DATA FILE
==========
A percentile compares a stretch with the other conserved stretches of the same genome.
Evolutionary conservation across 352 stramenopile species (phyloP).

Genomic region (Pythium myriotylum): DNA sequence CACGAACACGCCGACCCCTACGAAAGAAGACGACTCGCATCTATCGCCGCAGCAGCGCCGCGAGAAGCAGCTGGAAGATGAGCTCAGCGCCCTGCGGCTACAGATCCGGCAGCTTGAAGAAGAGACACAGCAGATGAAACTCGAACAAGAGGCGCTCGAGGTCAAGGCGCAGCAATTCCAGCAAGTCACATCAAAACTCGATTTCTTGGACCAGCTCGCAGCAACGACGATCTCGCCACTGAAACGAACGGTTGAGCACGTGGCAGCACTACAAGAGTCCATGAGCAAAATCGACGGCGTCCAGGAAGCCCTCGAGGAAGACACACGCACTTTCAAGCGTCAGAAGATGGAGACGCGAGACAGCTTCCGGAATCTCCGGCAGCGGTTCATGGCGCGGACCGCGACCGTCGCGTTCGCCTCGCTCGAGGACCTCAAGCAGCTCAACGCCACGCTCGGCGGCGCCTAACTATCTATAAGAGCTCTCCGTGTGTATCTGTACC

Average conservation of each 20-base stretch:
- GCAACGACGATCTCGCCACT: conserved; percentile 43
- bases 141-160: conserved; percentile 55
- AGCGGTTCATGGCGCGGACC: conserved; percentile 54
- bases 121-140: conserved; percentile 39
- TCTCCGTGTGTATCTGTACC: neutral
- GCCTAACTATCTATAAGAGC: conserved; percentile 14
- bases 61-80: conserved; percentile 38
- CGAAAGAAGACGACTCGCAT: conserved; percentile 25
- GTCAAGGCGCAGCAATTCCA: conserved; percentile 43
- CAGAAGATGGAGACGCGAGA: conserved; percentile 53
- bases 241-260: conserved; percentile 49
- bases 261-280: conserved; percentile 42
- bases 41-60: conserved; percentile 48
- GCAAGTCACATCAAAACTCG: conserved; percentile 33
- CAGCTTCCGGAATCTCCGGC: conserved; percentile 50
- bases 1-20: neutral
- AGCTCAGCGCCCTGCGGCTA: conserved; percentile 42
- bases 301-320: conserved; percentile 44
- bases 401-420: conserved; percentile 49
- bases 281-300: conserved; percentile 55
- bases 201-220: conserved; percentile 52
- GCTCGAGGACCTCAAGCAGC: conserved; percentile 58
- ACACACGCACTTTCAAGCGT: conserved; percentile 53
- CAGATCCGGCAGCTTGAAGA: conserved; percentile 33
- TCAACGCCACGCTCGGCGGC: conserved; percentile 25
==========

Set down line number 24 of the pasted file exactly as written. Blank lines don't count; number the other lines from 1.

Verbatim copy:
- bases 281-300: conserved; percentile 55